The State of Sorted Waste

Slowly but surely, Nevadans are learning to recycle

Photo courtesy of Republic Services

Photo courtesy of Republic Services

Amazing fact: That can of beer in your hand likely had a previous life as another, different can of beer.

“All of our aluminum goes back to Anheuser-Busch, where they make more beer cans with it,” says Len Christopher of Republic Services, the company that picks up our trash and recyclables. Christopher, the general manager of Republic’s recycling division, is pleased to report that he’s seeing a lot more in our recycle bins than he used to, from aluminum cans on up.

“Only eight years ago, the recycling rate for the state was about 2 percent,” Christopher says. But thanks to a move toward single-stream recycling (meaning all your glass, aluminum and paper recyclables go in the same container, not three separate bins), that rate has jumped to 25 percent. And with Republic’s new state-of-the-art recycling facility set to open later this year, Christopher expects that number to soon hit 35 percent.

Single-stream recycling programs are already in place in Henderson and North Las Vegas, with the City of Las Vegas and Clark County soon to follow. Christopher is bullishly optimistic that Republic’s new single-stream recycling center—built with $34 million of Republic’s own money, without any state or federal aid—will remove many of our hesitations about recycling. It will use state-of-the-art optical scanners to sort our recyclables, saving time and effort at both the business and consumer end.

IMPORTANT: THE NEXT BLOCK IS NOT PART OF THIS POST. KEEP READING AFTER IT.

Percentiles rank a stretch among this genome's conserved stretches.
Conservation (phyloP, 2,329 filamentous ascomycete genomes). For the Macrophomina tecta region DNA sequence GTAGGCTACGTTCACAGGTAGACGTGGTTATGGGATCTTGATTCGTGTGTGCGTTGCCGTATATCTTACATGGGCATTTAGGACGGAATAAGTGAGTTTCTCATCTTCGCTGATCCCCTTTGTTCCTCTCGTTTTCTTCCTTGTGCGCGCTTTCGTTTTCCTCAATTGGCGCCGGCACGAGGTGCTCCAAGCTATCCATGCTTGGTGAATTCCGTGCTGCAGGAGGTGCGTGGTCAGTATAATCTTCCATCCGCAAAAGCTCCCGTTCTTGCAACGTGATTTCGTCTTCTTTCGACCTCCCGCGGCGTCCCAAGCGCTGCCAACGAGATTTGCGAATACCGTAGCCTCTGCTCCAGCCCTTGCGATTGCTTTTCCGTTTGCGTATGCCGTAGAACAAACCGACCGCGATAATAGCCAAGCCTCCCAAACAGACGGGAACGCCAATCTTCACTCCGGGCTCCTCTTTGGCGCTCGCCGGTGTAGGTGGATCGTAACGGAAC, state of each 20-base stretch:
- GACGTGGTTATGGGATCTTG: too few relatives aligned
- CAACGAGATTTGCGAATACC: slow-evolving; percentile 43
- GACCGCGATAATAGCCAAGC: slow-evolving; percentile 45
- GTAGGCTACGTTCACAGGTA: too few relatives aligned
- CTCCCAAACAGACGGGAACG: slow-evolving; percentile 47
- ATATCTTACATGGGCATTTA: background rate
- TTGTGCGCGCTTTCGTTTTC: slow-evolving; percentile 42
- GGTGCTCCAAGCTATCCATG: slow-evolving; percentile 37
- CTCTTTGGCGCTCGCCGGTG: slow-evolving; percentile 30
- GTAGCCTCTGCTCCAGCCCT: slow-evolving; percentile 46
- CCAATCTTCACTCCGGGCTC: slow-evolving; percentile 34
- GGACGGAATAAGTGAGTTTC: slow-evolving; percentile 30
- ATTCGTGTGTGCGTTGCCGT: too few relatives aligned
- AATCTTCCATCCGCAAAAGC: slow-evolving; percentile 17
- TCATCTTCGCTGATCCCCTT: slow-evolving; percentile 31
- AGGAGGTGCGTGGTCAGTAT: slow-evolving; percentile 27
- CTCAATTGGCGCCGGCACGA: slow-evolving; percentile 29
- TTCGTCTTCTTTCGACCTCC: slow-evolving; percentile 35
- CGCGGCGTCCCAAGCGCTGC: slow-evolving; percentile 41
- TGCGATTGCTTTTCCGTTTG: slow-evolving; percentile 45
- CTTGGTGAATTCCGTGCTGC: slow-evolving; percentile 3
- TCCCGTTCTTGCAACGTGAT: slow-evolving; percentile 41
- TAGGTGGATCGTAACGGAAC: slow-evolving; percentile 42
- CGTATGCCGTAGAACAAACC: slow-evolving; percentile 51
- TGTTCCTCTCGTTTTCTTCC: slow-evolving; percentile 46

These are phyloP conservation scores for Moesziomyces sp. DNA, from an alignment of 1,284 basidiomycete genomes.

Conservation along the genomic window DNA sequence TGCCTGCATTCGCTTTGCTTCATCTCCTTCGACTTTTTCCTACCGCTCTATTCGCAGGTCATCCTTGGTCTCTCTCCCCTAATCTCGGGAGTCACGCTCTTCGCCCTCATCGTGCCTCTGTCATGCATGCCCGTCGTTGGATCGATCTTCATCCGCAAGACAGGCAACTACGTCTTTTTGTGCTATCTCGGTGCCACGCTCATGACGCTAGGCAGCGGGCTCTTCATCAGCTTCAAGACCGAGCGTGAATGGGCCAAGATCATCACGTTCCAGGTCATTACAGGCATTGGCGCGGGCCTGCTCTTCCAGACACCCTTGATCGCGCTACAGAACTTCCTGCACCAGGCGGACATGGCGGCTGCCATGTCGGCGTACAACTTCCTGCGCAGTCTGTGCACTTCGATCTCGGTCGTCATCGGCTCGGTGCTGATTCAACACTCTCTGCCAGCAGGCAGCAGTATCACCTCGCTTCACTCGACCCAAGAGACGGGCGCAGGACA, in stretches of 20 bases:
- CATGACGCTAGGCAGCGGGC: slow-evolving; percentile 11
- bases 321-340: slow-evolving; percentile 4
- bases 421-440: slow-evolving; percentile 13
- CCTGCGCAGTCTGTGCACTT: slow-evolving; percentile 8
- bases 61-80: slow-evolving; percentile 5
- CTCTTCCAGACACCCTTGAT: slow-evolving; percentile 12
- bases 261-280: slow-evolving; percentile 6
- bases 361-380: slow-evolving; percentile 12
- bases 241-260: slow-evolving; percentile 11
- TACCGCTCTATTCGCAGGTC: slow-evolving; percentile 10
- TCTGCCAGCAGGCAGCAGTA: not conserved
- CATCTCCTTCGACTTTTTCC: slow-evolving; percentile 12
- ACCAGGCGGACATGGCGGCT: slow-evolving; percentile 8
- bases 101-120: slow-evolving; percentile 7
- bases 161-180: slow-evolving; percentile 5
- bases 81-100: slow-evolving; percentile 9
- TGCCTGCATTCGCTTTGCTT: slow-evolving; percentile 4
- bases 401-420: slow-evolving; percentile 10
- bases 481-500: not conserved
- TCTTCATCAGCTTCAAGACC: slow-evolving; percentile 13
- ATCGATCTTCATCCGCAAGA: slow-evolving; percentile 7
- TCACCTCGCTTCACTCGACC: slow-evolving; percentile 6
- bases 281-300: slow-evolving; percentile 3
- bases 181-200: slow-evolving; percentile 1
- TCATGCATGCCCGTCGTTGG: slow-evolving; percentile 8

“We’ll have sorters that will be able to get fiber out of the plastics and things like that,” Christopher says. “It’ll be much more efficient.”

Until that facility opens, however, Republic has one optical sorter and a bunch of employees picking through your throwaways. Insert your “it’s a dirty job, but somebody’s gotta do it” joke here. But the reality is the job wouldn’t be that dirty if everyone completely emptied jars, bottles and cans, and made sure only recyclables were placed in recycling containers (acceptable items are printed on the bins).

“We’re still getting quite a bit of contamination in our recycling stream,” Christopher says. “You don’t necessarily have to wash and scrub out your containers; if there’s a remnant left in a salsa jar, that’s not an issue.”

Those minor challenges aside, Christopher is thrilled with the community’s improved recycling habits and its desire to go single-stream. “When somebody finds out what I do for a living, everybody wants to know, ‘When am I getting on the program?’” Christopher says. “The demand is out there. That’s why we’re investing significantly in the community to make it happen.”



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